Columns

Nova Scotia Island Offers Refuge to Americans Seeking to Escape a Trump Presidency

(Shutterstock)

Rosie O’Donnell, Samuel L. Jackson, Al Sharpton, and Whoopi Goldberg are just a few of the celebrities who promise to leave the U.S. if Donald Trump wins the White House in November.

The New York Daily News published “The Complete Guide to Fleeing President Donald Trump’s America” the morning after the billionaire celebrated his Super Tuesday primary wins.

Singapore, Ecuador, Mexico, and Austria were given positions of prominence in the Daily News guide. But what about Cape Breton Island, Nova Scotia?

The people who call the 3,981-square-mile island located east-northeast of the mainland home are actively recruiting American expats who might be so disgusted by The Donald they are ready to pack their bags for Canada.

There are plenty of U.S. residents responding to the Cape Breton Island invitation.

More than 650,000 unique visitors have clicked on the “Cape Breton if Donald Trump Wins” website since it went live Feb. 16.

It was a local radio show host who thought of offering Cape Breton to Trump haters in the U.S.

Rob Calabrese told USA Today he showed the concept to a couple of friends in Cape Breton and the response was so positive his wife urged him to build the website to funnel the Trump outrage into Canadian dollars.

“We just thought, ‘Let’s get out in front and say if you’re going to move to Canada, look at this beautiful little option,’” Calabrese said.

The “Cape Breton if Donald Trump Wins” fever quickly spread to the Destination Cape Breton Association website.

Mary Tulle, the CEO of the private tourism group, said their website had received more than 380,000 unique visits since Calabrese launched his website. The increase from the 12,000 unique visits during the same time last year prompted Tulle to call in reinforcements to handle the online action.

She said many of the Americans inquiring about relocating are serious. They have asked about housing, employment, and immigration.

There was such an outpouring of serious interest, Canadian immigration attorney Damien Barry called Calabrese and Tulle with an offer to advise Americans who might be interesting in fleeing a Trump presidency to Cape Breton Island.

It’s not as easy as an American dreaming of life with a decidedly liberal prime minister might believe. Barry told the CBC Cape Breton “Information Morning” show that Americans might, ironically, have trouble getting into Canada to escape the man who wants Mexico to pay for a wall to keep illegal immigrants out of the United States.

“Unless you have a specific application ongoing with Immigration Canada, they really won’t offer you any general advice on the phone,” he said. “It might be better to move here on the basis of a work permit or study permit, and then in time look to gain permanent residency from that.”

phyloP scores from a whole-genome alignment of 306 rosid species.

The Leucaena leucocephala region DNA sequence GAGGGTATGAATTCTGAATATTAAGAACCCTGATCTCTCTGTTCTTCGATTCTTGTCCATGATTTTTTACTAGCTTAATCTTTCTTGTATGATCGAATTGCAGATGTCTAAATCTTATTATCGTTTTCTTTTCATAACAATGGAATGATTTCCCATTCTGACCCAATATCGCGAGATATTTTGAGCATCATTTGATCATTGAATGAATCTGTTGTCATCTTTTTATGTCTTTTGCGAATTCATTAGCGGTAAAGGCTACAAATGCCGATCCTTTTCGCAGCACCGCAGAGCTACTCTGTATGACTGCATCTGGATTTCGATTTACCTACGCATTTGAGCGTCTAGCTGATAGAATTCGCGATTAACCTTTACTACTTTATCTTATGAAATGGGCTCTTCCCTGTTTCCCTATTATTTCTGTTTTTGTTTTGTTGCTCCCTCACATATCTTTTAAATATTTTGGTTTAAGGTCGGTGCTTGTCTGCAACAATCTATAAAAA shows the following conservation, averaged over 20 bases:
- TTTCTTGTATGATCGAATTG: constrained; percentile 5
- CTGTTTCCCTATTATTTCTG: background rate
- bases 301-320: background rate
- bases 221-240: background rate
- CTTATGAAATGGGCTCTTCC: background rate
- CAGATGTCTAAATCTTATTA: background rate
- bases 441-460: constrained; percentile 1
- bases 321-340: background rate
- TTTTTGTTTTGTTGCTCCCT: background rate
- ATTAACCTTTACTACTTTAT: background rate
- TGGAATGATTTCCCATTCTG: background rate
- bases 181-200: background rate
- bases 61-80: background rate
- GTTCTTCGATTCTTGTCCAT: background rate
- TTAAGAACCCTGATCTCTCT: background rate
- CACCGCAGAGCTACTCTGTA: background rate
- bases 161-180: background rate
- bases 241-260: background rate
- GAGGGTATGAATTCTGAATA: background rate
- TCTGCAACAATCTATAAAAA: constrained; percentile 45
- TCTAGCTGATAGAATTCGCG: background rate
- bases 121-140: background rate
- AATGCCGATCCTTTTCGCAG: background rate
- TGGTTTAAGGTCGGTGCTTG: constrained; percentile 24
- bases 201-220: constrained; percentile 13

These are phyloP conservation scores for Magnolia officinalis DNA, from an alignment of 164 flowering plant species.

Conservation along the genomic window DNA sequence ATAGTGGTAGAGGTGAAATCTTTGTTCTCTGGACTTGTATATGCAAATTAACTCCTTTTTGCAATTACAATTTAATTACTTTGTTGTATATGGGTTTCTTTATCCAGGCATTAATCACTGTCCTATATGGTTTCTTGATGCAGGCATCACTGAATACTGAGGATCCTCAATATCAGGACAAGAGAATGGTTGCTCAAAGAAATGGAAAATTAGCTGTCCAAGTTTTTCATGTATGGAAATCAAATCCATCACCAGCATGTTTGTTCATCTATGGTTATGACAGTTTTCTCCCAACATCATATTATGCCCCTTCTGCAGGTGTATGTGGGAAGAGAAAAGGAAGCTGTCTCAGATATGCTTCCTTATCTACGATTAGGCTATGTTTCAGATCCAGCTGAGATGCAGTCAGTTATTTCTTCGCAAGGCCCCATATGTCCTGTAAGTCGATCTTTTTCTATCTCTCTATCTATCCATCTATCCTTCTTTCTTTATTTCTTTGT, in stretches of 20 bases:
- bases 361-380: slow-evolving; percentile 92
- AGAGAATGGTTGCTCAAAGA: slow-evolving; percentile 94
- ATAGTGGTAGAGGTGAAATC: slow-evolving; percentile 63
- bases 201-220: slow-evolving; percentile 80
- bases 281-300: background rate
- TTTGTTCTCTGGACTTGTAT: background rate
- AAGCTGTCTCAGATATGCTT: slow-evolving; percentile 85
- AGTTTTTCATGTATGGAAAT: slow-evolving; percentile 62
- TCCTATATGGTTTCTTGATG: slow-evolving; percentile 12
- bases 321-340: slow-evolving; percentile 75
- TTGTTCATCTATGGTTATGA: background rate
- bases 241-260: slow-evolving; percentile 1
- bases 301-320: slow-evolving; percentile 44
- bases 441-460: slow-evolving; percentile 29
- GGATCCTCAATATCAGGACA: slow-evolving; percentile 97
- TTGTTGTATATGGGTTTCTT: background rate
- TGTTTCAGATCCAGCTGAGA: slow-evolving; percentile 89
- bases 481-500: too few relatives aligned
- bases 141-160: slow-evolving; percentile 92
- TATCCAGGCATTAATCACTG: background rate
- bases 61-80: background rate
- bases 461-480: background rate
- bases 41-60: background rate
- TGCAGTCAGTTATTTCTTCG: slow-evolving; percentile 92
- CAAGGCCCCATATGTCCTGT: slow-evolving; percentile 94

However, if the soon-to-be expat from the USA is thinking about starting up a business, that could help. Barry said Cape Breton and Nova Scotia are very open to entrepreneurs.

It’s not like Cape Breton couldn’t use a few new hardy souls. Even though it always ranks high in the travel magazines as a wonderful place to visit, not many people want to live there. Fewer than 150,000 people live there now, down about 30,000 from the past 50 years.

Procreation doesn’t seem to be high on the Cape Breton priority list.

“The graduating class in our school system is double the size of the kindergarten class,” Calabrese said.

Calabrese made it clear on the welcome page of the Cape Breton if Donald Trump Wins website that all are welcome, no matter if they are Republican, Democrat, or independent. And it is not necessary to officially hate Donald Trump.

“We are experiencing a bit of a population problem at the moment,” Calabrese wrote. “We need people. We need you!”

The website also heralds the diversity of Cape Breton, something Trump haters might find especially attractive.

“In Cape Breton, we value diversity! Here you can hear a number of other languages, like French and Mi’kmaq, even Gaelic,” Calabrese wrote. “But everybody also speaks English, just like you.”

Beautiful photos of the people of Cape Breton, its cuisine, and its scenery are also posted on the website, to entice those who might be looking for a happier place to live than the U.S. under Donald Trump.

The climate is not as extreme as one might think. Just because it is in Canada, as Calabrese points out on the website, it doesn’t follow that Cape Breton is frozen over all year round.

“The summers are delightful, with highs in the 80-degree range,” website visitors are assured. “Winters here are very similar to the Northeast USA.”

This is another plus: maybe it is a result of oversupply and weak demand, but Calabrese said Cape Breton’s housing market is the most affordable in North America.

Cape Breton tourism promoters assert their golf course, Cabot Cliffs, known as the “Pebble Beach of Canada,” was ranked as the Best New Course in the World 2015 – and, coincidentally, ranked ahead of Trump Golf Links in Ferry Point, N.Y.

All that, and no Donald Trump — but there has to be a downside, right?

Well, yes. Conservatives who are thinking of bolting north to escape The Donald need to realize that they would be moving to Canada, a nation that offers socialized medicine and severe gun laws.

Cape Breton might not be perfect for everyone. Calabrese said Donald Trump might also have trouble feeling at home.

“The things that he says on the campaign trail,” Calabrese said, “that way of thinking is pretty much the opposite of here.”